The northern route through the Gap passes south of the Knüllgebirge and then continues around the northern flank of the Vogelsberg Mountains; the southern route passes through the Fliede and Kinzig Valleys, with the Vogelsberg to the north and the Rhön mountains and Spessart mountains to the south. Perhaps even more importantly, on emerging from the western exit of the Gap, one encounters gentle terrain from there to the river Rhine, which favoured Soviet chances to reach and cross the Rhine before NATO could prevent it.
The Fulda Gap route was less suitable for mechanized troop movement than was the North German Plain, but offered an avenue of advance direct to the heart of the U.S. military in West Germany. Frankfurt am Main is on the Main River, as indicated in its name. The Main River is a tributary of the Rhine River. Frankfurt/Main was not only West Germany's financial heart, but also home to two large airfields (the Rhein-Main Air Base) that were designated to receive U.S. reinforcements in the event of war.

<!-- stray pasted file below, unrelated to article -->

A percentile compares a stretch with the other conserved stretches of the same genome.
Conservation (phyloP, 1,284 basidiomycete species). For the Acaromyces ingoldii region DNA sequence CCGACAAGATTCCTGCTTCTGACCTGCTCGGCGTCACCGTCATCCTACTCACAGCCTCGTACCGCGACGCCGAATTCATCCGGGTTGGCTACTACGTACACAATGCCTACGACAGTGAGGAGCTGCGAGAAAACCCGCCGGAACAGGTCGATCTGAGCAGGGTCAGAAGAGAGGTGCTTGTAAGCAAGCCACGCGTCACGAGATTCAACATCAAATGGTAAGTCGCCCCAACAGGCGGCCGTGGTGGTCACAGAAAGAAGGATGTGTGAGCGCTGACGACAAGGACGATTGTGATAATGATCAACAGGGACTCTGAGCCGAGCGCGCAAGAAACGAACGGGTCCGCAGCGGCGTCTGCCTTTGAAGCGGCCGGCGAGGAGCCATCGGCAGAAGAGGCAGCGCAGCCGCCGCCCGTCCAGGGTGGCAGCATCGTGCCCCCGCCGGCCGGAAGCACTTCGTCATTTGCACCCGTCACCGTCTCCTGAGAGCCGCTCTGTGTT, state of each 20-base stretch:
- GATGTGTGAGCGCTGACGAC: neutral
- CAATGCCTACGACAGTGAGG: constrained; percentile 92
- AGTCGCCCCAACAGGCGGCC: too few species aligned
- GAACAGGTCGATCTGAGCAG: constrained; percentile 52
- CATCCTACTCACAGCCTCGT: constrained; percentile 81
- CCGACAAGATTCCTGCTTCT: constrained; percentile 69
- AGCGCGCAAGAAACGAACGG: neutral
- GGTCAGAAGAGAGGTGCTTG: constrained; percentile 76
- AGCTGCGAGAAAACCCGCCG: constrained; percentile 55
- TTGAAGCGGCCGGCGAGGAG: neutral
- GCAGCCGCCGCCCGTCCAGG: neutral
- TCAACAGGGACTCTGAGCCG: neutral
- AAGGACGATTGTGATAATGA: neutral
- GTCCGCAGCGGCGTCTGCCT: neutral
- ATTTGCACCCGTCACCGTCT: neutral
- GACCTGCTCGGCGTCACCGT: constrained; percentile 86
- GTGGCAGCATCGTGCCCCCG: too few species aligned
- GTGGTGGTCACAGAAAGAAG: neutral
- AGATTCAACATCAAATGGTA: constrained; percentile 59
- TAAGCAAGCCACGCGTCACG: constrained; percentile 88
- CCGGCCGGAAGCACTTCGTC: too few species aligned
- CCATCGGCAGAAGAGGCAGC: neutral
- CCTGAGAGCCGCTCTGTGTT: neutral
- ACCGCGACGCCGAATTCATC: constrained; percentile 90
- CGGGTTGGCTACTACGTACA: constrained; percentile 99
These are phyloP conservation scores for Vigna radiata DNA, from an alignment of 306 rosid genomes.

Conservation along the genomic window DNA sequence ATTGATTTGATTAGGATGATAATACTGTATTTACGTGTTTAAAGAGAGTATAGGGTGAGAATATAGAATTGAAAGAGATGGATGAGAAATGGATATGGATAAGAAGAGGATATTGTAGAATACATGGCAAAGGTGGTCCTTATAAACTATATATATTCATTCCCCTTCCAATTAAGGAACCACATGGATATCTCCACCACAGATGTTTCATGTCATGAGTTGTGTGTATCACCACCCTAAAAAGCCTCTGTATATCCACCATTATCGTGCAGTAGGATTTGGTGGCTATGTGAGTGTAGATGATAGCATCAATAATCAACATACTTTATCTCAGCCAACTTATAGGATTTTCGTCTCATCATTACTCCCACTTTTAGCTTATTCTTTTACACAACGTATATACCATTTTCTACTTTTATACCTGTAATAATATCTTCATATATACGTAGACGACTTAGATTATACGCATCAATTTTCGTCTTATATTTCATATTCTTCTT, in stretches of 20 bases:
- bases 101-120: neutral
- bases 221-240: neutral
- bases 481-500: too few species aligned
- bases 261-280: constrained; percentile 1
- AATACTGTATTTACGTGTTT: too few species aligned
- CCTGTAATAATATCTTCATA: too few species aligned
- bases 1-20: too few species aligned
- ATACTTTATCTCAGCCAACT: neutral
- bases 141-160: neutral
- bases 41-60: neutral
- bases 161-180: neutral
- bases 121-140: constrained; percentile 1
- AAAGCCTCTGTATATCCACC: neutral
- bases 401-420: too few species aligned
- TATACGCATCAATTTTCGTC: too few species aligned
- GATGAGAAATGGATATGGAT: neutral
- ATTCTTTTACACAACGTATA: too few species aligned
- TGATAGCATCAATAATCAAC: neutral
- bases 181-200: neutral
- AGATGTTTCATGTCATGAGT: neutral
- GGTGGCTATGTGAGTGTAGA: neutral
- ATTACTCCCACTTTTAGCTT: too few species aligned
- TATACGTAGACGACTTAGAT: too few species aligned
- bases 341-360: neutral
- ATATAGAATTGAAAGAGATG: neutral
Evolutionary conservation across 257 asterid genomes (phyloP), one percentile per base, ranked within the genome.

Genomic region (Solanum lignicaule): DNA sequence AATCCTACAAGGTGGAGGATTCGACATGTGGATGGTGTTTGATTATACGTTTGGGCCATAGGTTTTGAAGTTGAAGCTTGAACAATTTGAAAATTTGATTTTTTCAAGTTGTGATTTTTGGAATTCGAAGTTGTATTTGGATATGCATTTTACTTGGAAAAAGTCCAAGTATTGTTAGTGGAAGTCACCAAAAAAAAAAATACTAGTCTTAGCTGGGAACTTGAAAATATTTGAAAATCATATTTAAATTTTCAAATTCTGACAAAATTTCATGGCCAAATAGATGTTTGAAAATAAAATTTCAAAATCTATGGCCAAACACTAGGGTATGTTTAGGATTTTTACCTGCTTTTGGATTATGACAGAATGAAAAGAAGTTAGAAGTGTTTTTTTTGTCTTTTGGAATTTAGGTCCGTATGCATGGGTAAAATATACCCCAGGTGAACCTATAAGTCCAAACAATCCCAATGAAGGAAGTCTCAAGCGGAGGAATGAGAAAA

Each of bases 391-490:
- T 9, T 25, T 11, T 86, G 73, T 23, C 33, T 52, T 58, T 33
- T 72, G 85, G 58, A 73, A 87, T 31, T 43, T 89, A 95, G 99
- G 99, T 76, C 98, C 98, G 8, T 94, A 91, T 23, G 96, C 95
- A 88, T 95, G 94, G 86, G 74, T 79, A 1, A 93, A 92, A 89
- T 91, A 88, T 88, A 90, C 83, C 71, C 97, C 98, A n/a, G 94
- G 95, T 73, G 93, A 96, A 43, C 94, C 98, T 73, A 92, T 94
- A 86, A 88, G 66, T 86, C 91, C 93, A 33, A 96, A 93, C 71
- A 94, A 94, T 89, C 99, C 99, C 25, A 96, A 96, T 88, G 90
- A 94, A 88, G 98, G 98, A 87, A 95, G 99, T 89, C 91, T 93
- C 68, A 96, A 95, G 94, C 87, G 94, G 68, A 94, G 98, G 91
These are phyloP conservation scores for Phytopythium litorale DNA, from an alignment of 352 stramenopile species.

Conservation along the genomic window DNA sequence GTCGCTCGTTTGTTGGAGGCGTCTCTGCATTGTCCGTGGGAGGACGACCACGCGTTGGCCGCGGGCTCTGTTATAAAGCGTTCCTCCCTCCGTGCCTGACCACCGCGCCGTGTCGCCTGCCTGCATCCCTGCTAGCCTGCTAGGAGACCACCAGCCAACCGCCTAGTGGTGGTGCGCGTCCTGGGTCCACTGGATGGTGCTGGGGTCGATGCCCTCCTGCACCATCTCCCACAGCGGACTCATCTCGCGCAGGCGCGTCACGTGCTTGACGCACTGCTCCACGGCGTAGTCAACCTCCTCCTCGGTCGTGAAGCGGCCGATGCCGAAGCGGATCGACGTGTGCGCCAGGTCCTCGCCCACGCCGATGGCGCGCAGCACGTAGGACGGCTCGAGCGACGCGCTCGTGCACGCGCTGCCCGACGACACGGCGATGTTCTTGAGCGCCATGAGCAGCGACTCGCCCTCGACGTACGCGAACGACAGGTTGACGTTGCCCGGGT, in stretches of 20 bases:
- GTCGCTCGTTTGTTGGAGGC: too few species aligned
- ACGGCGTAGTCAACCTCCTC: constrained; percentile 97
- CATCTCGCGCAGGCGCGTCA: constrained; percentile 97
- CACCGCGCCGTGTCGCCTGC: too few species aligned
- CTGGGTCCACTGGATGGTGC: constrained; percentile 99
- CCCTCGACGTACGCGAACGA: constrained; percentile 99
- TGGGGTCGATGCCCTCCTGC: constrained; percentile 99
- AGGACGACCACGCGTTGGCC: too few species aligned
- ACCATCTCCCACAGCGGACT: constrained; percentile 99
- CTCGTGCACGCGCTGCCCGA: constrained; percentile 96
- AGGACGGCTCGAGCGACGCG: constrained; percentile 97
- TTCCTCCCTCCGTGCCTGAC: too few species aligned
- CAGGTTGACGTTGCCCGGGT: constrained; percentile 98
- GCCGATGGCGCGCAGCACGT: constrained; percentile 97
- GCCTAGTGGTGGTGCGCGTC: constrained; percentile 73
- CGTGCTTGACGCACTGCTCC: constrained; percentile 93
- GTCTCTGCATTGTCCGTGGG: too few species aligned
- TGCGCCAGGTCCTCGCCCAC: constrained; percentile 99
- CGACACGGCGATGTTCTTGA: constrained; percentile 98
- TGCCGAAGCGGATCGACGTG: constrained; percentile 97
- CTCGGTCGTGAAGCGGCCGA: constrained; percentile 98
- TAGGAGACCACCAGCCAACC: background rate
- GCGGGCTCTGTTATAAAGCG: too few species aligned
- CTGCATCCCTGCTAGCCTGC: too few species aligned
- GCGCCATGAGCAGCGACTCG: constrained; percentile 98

The Fulda Gap is roughly the route Napoleon chose to withdraw his armies after defeat at the Battle of Leipzig. Napoleon succeeded in defeating a Bavarian-Austrian army under Wrede in the Battle of Hanau not far from Frankfurt; he safely escaped home to France. The route was also used by the U.S. XII Corps during World War II to advance eastward in late March and early April, 1945.
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